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    Investment Outlook: Commodities and Emerging Markets Bonds Shine

    Jan van Eck ,CEO
    August 08, 2016

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    Jan van Eck, CEO, shares his investment outlook.

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    Commodities Rally Still Has Legs

    TOM BUTCHER: As we enter the third quarter, how would you address the concerns of investors who fear they may have missed the commodities rally?

    JAN VAN ECK: I think what we've seen so far in 2016 is investors are very cautious; the majority of inflows have gone into fixed income funds. After commodities bottomed in February, oil prices nearly doubled. Many investors worried that they had missed the investment opportunity entirely. It is indeed a question on many investors' minds.

    We believe it would be strange if the commodities rally were to last only five months. It has been about five months since the bottom of commodity prices. If you consider past commodity bull markets, you'll find they have tended to last much longer. Additionally, commodity stocks as a percentage of the overall market are very low. Lastly, I think it is worth examining interest rate hiking cycles. We are in a very slow-motion cycle right now. Commodities is one of the best-performing asset classes during these cycles.

    Only the Second Inning

    BUTCHER: Could you elaborate?

    VAN ECK: We had a very long bull market in the last ten years. It lasted almost 80 months. Most of the bull markets in commodities have tended to last around 30 months.

    Commodity Bull Market Cycles

    Source: VanEck; Bloomberg. Data as of June 30, 2016.

    We're only five months into this one. The average commodity bull market lasts six times as long as what we've experienced thus far. To use a baseball analogy, we're in the second inning perhaps.

    Valuations Suggest More Room for Energy to Climb

    VAN ECK: Energy as a percentage of the overall S&P 500® Index is still near its lows of about 6%-7%. Energy stocks are still very inexpensive relative to what they have been as a percentage of the S&P 500® Index in other markets.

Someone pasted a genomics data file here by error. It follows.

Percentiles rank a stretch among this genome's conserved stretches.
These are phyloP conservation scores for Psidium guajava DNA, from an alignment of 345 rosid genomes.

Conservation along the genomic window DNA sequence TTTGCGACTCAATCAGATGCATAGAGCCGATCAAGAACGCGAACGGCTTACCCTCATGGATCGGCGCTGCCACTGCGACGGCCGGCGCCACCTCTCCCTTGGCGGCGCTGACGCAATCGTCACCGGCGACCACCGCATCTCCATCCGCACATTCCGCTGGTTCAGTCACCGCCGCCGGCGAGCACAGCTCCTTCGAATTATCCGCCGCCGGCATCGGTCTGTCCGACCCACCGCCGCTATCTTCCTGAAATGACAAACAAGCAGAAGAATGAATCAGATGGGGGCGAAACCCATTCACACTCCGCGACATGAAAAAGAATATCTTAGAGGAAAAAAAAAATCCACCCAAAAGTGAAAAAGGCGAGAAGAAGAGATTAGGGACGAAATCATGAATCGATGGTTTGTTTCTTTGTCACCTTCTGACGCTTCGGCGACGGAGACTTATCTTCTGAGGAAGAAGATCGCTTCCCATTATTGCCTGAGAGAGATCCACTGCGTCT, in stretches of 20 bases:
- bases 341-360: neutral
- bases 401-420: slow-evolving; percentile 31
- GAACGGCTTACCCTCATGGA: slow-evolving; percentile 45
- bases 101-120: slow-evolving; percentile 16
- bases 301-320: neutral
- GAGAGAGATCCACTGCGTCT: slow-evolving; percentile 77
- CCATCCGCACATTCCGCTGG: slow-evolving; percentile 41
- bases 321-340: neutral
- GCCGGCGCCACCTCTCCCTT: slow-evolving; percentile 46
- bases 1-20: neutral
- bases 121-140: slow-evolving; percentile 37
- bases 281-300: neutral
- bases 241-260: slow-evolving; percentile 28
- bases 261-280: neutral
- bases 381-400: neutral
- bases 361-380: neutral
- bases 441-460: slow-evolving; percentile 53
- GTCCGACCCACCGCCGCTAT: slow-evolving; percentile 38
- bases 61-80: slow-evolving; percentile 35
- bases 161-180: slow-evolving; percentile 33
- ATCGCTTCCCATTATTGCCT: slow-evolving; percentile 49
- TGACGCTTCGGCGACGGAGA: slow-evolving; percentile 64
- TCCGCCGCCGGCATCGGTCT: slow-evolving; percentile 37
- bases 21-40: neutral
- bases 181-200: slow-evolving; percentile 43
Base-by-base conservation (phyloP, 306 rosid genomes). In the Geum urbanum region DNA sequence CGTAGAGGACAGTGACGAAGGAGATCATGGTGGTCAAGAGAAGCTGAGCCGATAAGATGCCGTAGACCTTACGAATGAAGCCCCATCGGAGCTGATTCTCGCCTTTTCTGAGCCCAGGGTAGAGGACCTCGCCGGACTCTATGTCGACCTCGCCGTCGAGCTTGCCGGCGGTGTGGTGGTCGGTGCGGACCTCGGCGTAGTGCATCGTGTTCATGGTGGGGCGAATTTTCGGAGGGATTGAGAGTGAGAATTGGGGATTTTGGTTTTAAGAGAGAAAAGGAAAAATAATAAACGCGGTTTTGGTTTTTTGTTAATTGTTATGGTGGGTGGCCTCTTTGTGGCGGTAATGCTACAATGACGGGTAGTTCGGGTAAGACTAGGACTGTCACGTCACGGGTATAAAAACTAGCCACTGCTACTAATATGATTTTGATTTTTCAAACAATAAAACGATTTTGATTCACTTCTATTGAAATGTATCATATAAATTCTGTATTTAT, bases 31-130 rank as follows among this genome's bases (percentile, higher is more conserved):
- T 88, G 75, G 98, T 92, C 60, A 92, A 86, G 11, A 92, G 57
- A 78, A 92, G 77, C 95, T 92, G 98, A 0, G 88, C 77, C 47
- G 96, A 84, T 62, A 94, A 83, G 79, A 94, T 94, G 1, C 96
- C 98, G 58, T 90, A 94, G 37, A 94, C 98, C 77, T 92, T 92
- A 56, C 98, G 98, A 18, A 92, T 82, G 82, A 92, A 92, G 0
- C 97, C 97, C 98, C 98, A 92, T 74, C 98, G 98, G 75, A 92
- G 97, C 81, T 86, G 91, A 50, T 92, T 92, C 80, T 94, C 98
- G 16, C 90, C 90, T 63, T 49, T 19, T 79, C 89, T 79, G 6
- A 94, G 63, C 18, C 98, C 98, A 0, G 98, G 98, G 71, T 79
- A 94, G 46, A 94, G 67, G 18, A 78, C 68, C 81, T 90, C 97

Past Patterns in Monetary Policy Bode Well

    VAN ECK: My point about where we are in terms of interest rate hiking cycles may be controversial. The current cycle is slow and there is considerable debt. Slow growth is rampant in the global economic environment. In the prior eight interest rate hiking cycles, only once did commodities prices decline. The average return over all eight was an annualized 20%. The Fed raised rates last December and since then, despite a small lag, commodities and gold have risen. These developments fit the historical pattern.

    Diversification Is Paramount

    BUTCHER: What other opportunities might fixed income investors consider at this time?

    VAN ECK: I believe the story is very different now from what it was at the beginning of the year. Six months ago credit was cheap. Corporate bonds were very cheap. Interest rates were high because investors were very concerned about defaults in energy bonds, as well as in retail and other areas. Those concerns seem to have abated. High yield has performed well this year but we don't see any screaming buys or outrageous risks.

    What we do see is, as central banks have continued to buy bonds, interest rates around the world have hit multi-century lows. In that context, we think it makes sense for investors to diversify as prudently as they can.

    Opportunities in Emerging Markets Debt

    VAN ECK: Having said that, emerging markets debt is an area of interest to us in 2016. Interest rates are negative in Europe and Japan but they aren't negative in the emerging markets. Because emerging markets currencies are affected by commodity prices, there is likely less downside risk in emerging markets debt if commodities have bottomed. These factors make emerging markets debt more interesting to us now than six months ago. Economically speaking, emerging markets are on a different cycle from the U.S. or Europe, the developed markets. It's a diversified income stream that we consider pretty attractive to investors.

    BUTCHER: Within the emerging markets, the individual countries are on different cycles as well.

    Variety in Emerging Markets Debt Investments

    VAN ECK: We've been working with emerging markets debt as a firm for 20 years. Our ETF lineup is the broadest in that asset class. The reason we have focused in this way is emerging markets debt is a huge asset class with myriad opportunities given an investor's risk and return tolerance. We have an investment grade offering, a high yield offering, dollar-based emerging markets debt, local currency debt, and an all-in-one too. Regardless of what you're looking for, I believe you can match opportunities in the asset class to your risk-return profile.

    BUTCHER: Thank you very much.